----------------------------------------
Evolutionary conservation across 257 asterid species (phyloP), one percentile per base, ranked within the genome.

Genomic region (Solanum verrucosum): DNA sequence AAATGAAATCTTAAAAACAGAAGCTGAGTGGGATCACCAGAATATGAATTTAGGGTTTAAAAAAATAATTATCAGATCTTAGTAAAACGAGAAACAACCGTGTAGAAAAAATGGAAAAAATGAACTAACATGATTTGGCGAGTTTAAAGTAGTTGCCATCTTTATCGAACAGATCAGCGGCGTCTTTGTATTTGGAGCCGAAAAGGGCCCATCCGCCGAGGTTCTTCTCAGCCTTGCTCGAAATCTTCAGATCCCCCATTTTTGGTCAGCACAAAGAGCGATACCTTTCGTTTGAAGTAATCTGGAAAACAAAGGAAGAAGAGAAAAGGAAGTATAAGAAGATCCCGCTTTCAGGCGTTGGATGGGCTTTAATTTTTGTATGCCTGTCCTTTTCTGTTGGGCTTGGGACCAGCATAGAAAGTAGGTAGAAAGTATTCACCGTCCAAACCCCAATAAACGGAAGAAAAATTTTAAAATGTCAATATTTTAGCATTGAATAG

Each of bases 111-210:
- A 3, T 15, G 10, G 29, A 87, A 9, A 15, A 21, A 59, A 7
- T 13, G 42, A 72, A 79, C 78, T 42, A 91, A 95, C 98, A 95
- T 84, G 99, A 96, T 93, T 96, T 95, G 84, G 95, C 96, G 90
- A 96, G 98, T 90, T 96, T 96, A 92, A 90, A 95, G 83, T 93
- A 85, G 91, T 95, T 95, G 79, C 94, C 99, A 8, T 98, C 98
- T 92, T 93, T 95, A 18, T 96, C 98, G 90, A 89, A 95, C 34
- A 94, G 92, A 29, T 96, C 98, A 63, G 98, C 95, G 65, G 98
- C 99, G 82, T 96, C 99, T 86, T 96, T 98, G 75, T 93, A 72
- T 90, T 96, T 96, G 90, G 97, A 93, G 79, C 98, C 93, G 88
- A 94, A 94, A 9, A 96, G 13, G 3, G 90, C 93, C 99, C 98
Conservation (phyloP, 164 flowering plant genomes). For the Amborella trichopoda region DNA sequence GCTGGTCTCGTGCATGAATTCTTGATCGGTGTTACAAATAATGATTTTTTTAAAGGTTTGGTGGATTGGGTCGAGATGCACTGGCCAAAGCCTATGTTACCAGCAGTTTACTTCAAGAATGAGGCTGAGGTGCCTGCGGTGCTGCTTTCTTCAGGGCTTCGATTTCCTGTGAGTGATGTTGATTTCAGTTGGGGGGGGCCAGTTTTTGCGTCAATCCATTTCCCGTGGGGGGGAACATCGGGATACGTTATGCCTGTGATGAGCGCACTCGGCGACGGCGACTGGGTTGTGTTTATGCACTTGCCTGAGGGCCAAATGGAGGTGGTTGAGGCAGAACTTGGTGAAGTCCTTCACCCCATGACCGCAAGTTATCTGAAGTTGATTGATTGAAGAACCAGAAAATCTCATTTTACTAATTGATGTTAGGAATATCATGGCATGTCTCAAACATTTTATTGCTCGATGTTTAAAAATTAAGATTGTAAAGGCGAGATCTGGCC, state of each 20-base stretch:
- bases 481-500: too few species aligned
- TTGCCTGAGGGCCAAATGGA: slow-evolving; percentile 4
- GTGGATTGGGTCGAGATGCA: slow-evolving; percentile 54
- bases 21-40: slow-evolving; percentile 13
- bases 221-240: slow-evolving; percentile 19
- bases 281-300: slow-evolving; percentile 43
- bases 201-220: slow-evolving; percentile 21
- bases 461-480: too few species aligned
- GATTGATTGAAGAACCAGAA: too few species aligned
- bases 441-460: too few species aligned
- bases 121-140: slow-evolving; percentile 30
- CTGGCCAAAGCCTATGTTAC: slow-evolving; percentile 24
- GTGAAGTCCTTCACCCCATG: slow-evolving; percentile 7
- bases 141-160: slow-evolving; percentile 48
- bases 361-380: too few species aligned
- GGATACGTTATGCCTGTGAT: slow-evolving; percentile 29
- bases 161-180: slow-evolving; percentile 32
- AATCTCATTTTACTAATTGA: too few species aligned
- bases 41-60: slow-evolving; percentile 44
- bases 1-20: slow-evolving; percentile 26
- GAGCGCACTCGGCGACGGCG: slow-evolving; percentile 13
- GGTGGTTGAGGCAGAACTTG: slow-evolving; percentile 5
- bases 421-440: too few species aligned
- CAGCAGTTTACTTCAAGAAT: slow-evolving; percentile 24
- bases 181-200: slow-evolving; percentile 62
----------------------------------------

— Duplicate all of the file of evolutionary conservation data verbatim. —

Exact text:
Evolutionary conservation across 257 asterid species (phyloP), one percentile per base, ranked within the genome.

Genomic region (Solanum verrucosum): DNA sequence AAATGAAATCTTAAAAACAGAAGCTGAGTGGGATCACCAGAATATGAATTTAGGGTTTAAAAAAATAATTATCAGATCTTAGTAAAACGAGAAACAACCGTGTAGAAAAAATGGAAAAAATGAACTAACATGATTTGGCGAGTTTAAAGTAGTTGCCATCTTTATCGAACAGATCAGCGGCGTCTTTGTATTTGGAGCCGAAAAGGGCCCATCCGCCGAGGTTCTTCTCAGCCTTGCTCGAAATCTTCAGATCCCCCATTTTTGGTCAGCACAAAGAGCGATACCTTTCGTTTGAAGTAATCTGGAAAACAAAGGAAGAAGAGAAAAGGAAGTATAAGAAGATCCCGCTTTCAGGCGTTGGATGGGCTTTAATTTTTGTATGCCTGTCCTTTTCTGTTGGGCTTGGGACCAGCATAGAAAGTAGGTAGAAAGTATTCACCGTCCAAACCCCAATAAACGGAAGAAAAATTTTAAAATGTCAATATTTTAGCATTGAATAG

Each of bases 111-210:
- A 3, T 15, G 10, G 29, A 87, A 9, A 15, A 21, A 59, A 7
- T 13, G 42, A 72, A 79, C 78, T 42, A 91, A 95, C 98, A 95
- T 84, G 99, A 96, T 93, T 96, T 95, G 84, G 95, C 96, G 90
- A 96, G 98, T 90, T 96, T 96, A 92, A 90, A 95, G 83, T 93
- A 85, G 91, T 95, T 95, G 79, C 94, C 99, A 8, T 98, C 98
- T 92, T 93, T 95, A 18, T 96, C 98, G 90, A 89, A 95, C 34
- A 94, G 92, A 29, T 96, C 98, A 63, G 98, C 95, G 65, G 98
- C 99, G 82, T 96, C 99, T 86, T 96, T 98, G 75, T 93, A 72
- T 90, T 96, T 96, G 90, G 97, A 93, G 79, C 98, C 93, G 88
- A 94, A 94, A 9, A 96, G 13, G 3, G 90, C 93, C 99, C 98
Conservation (phyloP, 164 flowering plant genomes). For the Amborella trichopoda region DNA sequence GCTGGTCTCGTGCATGAATTCTTGATCGGTGTTACAAATAATGATTTTTTTAAAGGTTTGGTGGATTGGGTCGAGATGCACTGGCCAAAGCCTATGTTACCAGCAGTTTACTTCAAGAATGAGGCTGAGGTGCCTGCGGTGCTGCTTTCTTCAGGGCTTCGATTTCCTGTGAGTGATGTTGATTTCAGTTGGGGGGGGCCAGTTTTTGCGTCAATCCATTTCCCGTGGGGGGGAACATCGGGATACGTTATGCCTGTGATGAGCGCACTCGGCGACGGCGACTGGGTTGTGTTTATGCACTTGCCTGAGGGCCAAATGGAGGTGGTTGAGGCAGAACTTGGTGAAGTCCTTCACCCCATGACCGCAAGTTATCTGAAGTTGATTGATTGAAGAACCAGAAAATCTCATTTTACTAATTGATGTTAGGAATATCATGGCATGTCTCAAACATTTTATTGCTCGATGTTTAAAAATTAAGATTGTAAAGGCGAGATCTGGCC, state of each 20-base stretch:
- bases 481-500: too few species aligned
- TTGCCTGAGGGCCAAATGGA: slow-evolving; percentile 4
- GTGGATTGGGTCGAGATGCA: slow-evolving; percentile 54
- bases 21-40: slow-evolving; percentile 13
- bases 221-240: slow-evolving; percentile 19
- bases 281-300: slow-evolving; percentile 43
- bases 201-220: slow-evolving; percentile 21
- bases 461-480: too few species aligned
- GATTGATTGAAGAACCAGAA: too few species aligned
- bases 441-460: too few species aligned
- bases 121-140: slow-evolving; percentile 30
- CTGGCCAAAGCCTATGTTAC: slow-evolving; percentile 24
- GTGAAGTCCTTCACCCCATG: slow-evolving; percentile 7
- bases 141-160: slow-evolving; percentile 48
- bases 361-380: too few species aligned
- GGATACGTTATGCCTGTGAT: slow-evolving; percentile 29
- bases 161-180: slow-evolving; percentile 32
- AATCTCATTTTACTAATTGA: too few species aligned
- bases 41-60: slow-evolving; percentile 44
- bases 1-20: slow-evolving; percentile 26
- GAGCGCACTCGGCGACGGCG: slow-evolving; percentile 13
- GGTGGTTGAGGCAGAACTTG: slow-evolving; percentile 5
- bases 421-440: too few species aligned
- CAGCAGTTTACTTCAAGAAT: slow-evolving; percentile 24
- bases 181-200: slow-evolving; percentile 62